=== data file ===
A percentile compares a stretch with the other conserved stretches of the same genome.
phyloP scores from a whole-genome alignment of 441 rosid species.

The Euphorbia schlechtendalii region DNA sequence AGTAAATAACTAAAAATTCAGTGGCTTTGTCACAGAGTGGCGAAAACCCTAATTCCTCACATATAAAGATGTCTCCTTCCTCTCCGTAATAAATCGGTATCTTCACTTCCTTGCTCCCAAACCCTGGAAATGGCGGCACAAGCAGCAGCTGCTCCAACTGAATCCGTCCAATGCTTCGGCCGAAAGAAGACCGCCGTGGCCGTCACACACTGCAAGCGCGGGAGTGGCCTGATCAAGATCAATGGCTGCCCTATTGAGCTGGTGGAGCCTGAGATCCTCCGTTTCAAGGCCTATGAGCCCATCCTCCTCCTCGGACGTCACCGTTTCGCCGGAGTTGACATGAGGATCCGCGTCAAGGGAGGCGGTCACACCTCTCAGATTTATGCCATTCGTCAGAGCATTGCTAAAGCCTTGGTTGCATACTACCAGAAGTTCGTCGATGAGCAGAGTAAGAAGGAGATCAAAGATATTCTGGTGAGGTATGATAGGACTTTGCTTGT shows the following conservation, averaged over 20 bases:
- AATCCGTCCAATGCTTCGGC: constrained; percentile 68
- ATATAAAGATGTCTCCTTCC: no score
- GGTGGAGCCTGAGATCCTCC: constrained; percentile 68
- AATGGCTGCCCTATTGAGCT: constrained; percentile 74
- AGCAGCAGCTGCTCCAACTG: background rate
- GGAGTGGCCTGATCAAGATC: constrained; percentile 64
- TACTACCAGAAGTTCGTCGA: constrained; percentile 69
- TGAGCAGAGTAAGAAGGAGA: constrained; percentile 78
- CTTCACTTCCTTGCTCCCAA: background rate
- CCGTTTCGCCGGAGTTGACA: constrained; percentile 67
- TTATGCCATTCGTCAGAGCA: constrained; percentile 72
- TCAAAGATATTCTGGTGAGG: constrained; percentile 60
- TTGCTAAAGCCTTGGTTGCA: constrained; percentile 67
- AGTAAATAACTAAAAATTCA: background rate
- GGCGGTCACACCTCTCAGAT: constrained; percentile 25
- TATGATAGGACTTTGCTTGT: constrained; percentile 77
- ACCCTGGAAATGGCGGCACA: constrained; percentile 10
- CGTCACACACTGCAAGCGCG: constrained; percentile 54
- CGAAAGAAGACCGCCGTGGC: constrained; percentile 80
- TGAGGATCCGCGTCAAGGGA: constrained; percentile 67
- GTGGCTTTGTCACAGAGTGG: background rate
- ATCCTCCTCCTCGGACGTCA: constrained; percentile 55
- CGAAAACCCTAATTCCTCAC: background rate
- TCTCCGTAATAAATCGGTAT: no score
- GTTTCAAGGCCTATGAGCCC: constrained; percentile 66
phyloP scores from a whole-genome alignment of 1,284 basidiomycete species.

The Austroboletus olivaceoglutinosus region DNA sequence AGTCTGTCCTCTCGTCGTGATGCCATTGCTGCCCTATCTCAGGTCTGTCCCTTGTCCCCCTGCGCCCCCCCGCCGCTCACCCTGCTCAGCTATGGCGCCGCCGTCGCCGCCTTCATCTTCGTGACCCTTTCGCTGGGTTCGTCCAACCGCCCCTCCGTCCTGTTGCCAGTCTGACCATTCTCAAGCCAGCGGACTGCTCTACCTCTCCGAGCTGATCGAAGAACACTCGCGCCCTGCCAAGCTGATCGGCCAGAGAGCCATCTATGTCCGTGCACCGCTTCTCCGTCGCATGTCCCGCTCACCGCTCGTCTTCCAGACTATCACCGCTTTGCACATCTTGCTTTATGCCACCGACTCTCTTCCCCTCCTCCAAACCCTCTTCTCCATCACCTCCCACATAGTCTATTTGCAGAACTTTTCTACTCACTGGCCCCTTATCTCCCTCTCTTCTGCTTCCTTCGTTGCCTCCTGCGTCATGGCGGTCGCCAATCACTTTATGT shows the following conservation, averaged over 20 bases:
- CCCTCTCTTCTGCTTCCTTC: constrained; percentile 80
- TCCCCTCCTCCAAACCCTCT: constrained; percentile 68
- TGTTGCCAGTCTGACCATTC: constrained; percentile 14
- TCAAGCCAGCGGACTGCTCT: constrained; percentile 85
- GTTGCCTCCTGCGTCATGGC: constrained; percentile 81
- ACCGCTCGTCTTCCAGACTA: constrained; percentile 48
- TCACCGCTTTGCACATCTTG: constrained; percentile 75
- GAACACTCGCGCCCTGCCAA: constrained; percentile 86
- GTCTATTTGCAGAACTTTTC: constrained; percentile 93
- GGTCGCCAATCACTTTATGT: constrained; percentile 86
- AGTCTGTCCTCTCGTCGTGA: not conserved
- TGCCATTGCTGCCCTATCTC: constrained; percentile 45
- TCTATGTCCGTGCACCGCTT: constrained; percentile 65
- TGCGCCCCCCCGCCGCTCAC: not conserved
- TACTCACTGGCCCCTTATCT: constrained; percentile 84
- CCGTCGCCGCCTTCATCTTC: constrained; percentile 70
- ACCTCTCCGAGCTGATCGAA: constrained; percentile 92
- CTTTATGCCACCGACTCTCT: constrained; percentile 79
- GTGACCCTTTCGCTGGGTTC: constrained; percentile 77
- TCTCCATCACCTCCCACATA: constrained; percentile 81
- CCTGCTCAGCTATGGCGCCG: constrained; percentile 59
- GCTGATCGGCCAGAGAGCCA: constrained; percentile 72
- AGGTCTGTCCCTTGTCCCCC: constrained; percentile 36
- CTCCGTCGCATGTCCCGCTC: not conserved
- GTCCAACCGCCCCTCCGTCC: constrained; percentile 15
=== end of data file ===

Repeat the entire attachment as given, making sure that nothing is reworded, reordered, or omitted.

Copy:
A percentile compares a stretch with the other conserved stretches of the same genome.
phyloP scores from a whole-genome alignment of 441 rosid species.

The Euphorbia schlechtendalii region DNA sequence AGTAAATAACTAAAAATTCAGTGGCTTTGTCACAGAGTGGCGAAAACCCTAATTCCTCACATATAAAGATGTCTCCTTCCTCTCCGTAATAAATCGGTATCTTCACTTCCTTGCTCCCAAACCCTGGAAATGGCGGCACAAGCAGCAGCTGCTCCAACTGAATCCGTCCAATGCTTCGGCCGAAAGAAGACCGCCGTGGCCGTCACACACTGCAAGCGCGGGAGTGGCCTGATCAAGATCAATGGCTGCCCTATTGAGCTGGTGGAGCCTGAGATCCTCCGTTTCAAGGCCTATGAGCCCATCCTCCTCCTCGGACGTCACCGTTTCGCCGGAGTTGACATGAGGATCCGCGTCAAGGGAGGCGGTCACACCTCTCAGATTTATGCCATTCGTCAGAGCATTGCTAAAGCCTTGGTTGCATACTACCAGAAGTTCGTCGATGAGCAGAGTAAGAAGGAGATCAAAGATATTCTGGTGAGGTATGATAGGACTTTGCTTGT shows the following conservation, averaged over 20 bases:
- AATCCGTCCAATGCTTCGGC: constrained; percentile 68
- ATATAAAGATGTCTCCTTCC: no score
- GGTGGAGCCTGAGATCCTCC: constrained; percentile 68
- AATGGCTGCCCTATTGAGCT: constrained; percentile 74
- AGCAGCAGCTGCTCCAACTG: background rate
- GGAGTGGCCTGATCAAGATC: constrained; percentile 64
- TACTACCAGAAGTTCGTCGA: constrained; percentile 69
- TGAGCAGAGTAAGAAGGAGA: constrained; percentile 78
- CTTCACTTCCTTGCTCCCAA: background rate
- CCGTTTCGCCGGAGTTGACA: constrained; percentile 67
- TTATGCCATTCGTCAGAGCA: constrained; percentile 72
- TCAAAGATATTCTGGTGAGG: constrained; percentile 60
- TTGCTAAAGCCTTGGTTGCA: constrained; percentile 67
- AGTAAATAACTAAAAATTCA: background rate
- GGCGGTCACACCTCTCAGAT: constrained; percentile 25
- TATGATAGGACTTTGCTTGT: constrained; percentile 77
- ACCCTGGAAATGGCGGCACA: constrained; percentile 10
- CGTCACACACTGCAAGCGCG: constrained; percentile 54
- CGAAAGAAGACCGCCGTGGC: constrained; percentile 80
- TGAGGATCCGCGTCAAGGGA: constrained; percentile 67
- GTGGCTTTGTCACAGAGTGG: background rate
- ATCCTCCTCCTCGGACGTCA: constrained; percentile 55
- CGAAAACCCTAATTCCTCAC: background rate
- TCTCCGTAATAAATCGGTAT: no score
- GTTTCAAGGCCTATGAGCCC: constrained; percentile 66
phyloP scores from a whole-genome alignment of 1,284 basidiomycete species.

The Austroboletus olivaceoglutinosus region DNA sequence AGTCTGTCCTCTCGTCGTGATGCCATTGCTGCCCTATCTCAGGTCTGTCCCTTGTCCCCCTGCGCCCCCCCGCCGCTCACCCTGCTCAGCTATGGCGCCGCCGTCGCCGCCTTCATCTTCGTGACCCTTTCGCTGGGTTCGTCCAACCGCCCCTCCGTCCTGTTGCCAGTCTGACCATTCTCAAGCCAGCGGACTGCTCTACCTCTCCGAGCTGATCGAAGAACACTCGCGCCCTGCCAAGCTGATCGGCCAGAGAGCCATCTATGTCCGTGCACCGCTTCTCCGTCGCATGTCCCGCTCACCGCTCGTCTTCCAGACTATCACCGCTTTGCACATCTTGCTTTATGCCACCGACTCTCTTCCCCTCCTCCAAACCCTCTTCTCCATCACCTCCCACATAGTCTATTTGCAGAACTTTTCTACTCACTGGCCCCTTATCTCCCTCTCTTCTGCTTCCTTCGTTGCCTCCTGCGTCATGGCGGTCGCCAATCACTTTATGT shows the following conservation, averaged over 20 bases:
- CCCTCTCTTCTGCTTCCTTC: constrained; percentile 80
- TCCCCTCCTCCAAACCCTCT: constrained; percentile 68
- TGTTGCCAGTCTGACCATTC: constrained; percentile 14
- TCAAGCCAGCGGACTGCTCT: constrained; percentile 85
- GTTGCCTCCTGCGTCATGGC: constrained; percentile 81
- ACCGCTCGTCTTCCAGACTA: constrained; percentile 48
- TCACCGCTTTGCACATCTTG: constrained; percentile 75
- GAACACTCGCGCCCTGCCAA: constrained; percentile 86
- GTCTATTTGCAGAACTTTTC: constrained; percentile 93
- GGTCGCCAATCACTTTATGT: constrained; percentile 86
- AGTCTGTCCTCTCGTCGTGA: not conserved
- TGCCATTGCTGCCCTATCTC: constrained; percentile 45
- TCTATGTCCGTGCACCGCTT: constrained; percentile 65
- TGCGCCCCCCCGCCGCTCAC: not conserved
- TACTCACTGGCCCCTTATCT: constrained; percentile 84
- CCGTCGCCGCCTTCATCTTC: constrained; percentile 70
- ACCTCTCCGAGCTGATCGAA: constrained; percentile 92
- CTTTATGCCACCGACTCTCT: constrained; percentile 79
- GTGACCCTTTCGCTGGGTTC: constrained; percentile 77
- TCTCCATCACCTCCCACATA: constrained; percentile 81
- CCTGCTCAGCTATGGCGCCG: constrained; percentile 59
- GCTGATCGGCCAGAGAGCCA: constrained; percentile 72
- AGGTCTGTCCCTTGTCCCCC: constrained; percentile 36
- CTCCGTCGCATGTCCCGCTC: not conserved
- GTCCAACCGCCCCTCCGTCC: constrained; percentile 15